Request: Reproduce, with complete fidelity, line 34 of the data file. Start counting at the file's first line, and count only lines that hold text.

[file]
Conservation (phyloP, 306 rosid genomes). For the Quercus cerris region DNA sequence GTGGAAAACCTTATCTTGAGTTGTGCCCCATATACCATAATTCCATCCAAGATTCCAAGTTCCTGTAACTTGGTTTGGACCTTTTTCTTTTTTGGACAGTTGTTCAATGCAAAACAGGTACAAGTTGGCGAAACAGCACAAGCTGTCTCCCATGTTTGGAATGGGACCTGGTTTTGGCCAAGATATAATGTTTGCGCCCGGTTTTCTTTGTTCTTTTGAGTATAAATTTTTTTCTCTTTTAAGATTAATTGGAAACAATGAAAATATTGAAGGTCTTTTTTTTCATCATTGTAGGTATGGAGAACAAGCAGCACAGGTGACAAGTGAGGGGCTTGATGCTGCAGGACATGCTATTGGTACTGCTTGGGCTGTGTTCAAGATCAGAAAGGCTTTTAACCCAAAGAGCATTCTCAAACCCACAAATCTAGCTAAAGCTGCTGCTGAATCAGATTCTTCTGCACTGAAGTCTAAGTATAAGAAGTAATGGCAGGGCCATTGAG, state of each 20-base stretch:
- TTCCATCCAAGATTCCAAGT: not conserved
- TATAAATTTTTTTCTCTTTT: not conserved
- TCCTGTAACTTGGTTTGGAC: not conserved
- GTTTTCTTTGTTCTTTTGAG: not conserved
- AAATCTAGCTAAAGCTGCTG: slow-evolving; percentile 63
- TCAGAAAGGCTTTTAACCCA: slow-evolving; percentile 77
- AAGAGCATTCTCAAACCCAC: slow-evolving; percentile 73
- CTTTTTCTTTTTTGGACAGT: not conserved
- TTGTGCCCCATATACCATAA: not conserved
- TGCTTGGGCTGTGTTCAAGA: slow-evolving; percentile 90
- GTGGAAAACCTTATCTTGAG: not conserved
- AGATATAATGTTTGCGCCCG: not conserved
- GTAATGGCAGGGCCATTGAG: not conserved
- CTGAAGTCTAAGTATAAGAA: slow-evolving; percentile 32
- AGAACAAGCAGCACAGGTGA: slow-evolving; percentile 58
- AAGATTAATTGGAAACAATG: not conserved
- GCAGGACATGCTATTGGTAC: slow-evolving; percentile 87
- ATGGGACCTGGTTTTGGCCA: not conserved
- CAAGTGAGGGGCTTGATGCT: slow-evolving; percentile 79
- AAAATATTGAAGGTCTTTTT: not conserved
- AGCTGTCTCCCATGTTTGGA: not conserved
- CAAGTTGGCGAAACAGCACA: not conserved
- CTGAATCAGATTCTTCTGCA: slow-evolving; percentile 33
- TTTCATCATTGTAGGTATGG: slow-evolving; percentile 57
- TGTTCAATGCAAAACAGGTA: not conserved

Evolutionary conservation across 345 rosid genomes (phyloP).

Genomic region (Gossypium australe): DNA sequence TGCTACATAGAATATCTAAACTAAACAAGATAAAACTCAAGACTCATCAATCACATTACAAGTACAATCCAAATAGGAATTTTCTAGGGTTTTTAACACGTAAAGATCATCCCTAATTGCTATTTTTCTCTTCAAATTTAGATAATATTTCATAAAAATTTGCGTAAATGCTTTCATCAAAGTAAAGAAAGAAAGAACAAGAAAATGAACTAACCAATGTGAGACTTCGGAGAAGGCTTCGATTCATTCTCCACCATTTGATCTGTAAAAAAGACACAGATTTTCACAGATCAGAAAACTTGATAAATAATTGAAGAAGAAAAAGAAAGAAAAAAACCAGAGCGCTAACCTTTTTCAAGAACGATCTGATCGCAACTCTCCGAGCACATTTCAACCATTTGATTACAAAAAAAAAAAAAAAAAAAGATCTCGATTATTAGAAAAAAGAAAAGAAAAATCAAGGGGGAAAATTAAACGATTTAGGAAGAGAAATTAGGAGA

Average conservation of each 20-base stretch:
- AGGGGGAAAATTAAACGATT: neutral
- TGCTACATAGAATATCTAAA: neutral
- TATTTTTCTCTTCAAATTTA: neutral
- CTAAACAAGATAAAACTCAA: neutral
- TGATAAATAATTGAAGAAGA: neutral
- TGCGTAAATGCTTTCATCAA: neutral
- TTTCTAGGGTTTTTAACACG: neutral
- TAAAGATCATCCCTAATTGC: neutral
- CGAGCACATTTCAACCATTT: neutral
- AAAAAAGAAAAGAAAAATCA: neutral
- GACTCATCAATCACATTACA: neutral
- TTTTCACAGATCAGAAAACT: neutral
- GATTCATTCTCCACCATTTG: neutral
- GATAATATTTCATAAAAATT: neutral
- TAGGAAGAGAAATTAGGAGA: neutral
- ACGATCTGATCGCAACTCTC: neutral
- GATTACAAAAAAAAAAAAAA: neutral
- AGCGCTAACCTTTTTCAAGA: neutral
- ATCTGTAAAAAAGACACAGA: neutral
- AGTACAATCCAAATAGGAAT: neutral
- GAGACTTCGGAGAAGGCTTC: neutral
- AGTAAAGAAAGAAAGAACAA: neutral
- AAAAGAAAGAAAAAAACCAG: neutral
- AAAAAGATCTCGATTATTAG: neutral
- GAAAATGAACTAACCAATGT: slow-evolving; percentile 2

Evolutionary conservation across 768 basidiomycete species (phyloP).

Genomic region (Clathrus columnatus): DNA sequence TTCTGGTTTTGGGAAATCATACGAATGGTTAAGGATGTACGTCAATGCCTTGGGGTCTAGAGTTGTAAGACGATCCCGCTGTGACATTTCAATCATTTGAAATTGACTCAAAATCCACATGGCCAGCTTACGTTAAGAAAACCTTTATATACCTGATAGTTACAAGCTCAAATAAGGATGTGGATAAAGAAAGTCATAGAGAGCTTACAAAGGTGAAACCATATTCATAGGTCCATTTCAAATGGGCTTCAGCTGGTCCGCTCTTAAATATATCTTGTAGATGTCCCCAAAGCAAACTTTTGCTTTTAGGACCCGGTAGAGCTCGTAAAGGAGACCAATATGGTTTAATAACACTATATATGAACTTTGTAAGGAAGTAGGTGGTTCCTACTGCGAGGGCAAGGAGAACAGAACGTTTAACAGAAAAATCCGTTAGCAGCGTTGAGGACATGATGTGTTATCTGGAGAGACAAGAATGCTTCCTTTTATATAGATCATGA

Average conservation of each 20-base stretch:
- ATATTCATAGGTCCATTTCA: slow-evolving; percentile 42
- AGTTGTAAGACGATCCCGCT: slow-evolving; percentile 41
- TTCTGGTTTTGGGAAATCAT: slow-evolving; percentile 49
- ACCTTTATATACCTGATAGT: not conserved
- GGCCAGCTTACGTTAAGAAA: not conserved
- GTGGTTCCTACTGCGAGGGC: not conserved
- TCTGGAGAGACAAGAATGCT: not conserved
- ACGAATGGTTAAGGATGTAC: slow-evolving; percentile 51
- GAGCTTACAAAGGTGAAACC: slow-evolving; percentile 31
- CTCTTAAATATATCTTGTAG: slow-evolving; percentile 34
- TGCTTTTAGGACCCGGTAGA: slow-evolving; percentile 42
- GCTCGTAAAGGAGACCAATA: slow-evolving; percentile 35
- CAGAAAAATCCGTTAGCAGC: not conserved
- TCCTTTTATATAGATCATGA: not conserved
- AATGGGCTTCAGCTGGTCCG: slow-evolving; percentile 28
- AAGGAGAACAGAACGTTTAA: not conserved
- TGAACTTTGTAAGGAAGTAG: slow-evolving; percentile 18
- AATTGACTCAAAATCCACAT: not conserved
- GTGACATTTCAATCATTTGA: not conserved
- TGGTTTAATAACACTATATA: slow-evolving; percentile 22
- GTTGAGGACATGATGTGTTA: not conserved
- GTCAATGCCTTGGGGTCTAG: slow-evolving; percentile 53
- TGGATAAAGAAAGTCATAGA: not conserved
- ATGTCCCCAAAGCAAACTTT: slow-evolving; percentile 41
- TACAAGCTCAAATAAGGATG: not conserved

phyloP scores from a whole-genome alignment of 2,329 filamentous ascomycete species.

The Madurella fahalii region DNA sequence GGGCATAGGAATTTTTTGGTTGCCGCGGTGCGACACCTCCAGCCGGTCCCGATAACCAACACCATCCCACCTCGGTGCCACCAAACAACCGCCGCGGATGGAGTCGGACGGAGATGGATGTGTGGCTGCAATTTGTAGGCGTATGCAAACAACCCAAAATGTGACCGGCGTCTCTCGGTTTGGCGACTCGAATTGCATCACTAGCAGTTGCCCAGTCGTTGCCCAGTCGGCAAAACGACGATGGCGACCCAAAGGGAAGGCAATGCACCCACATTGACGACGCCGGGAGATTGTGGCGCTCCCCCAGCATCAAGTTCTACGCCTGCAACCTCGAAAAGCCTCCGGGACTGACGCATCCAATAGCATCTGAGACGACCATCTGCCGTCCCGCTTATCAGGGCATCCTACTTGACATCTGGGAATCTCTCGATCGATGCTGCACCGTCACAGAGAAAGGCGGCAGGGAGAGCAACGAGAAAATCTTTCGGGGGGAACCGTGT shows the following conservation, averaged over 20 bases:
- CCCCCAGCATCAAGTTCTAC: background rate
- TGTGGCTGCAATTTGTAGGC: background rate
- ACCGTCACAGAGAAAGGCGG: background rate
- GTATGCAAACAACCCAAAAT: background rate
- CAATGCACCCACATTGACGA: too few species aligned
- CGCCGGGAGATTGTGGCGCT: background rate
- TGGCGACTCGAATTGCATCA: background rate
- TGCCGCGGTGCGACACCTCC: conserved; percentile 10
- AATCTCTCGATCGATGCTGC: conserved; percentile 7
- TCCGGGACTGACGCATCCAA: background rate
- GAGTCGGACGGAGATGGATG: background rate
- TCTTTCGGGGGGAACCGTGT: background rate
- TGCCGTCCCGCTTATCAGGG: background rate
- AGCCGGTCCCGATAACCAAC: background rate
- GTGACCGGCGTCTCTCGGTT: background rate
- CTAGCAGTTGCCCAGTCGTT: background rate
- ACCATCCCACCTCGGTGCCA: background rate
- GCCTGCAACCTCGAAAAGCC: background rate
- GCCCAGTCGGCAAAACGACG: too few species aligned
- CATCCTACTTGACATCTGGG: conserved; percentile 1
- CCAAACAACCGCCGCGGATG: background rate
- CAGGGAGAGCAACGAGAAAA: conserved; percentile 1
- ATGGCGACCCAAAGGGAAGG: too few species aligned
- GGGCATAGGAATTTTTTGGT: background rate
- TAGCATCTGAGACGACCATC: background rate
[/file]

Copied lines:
- TGATAAATAATTGAAGAAGA: neutral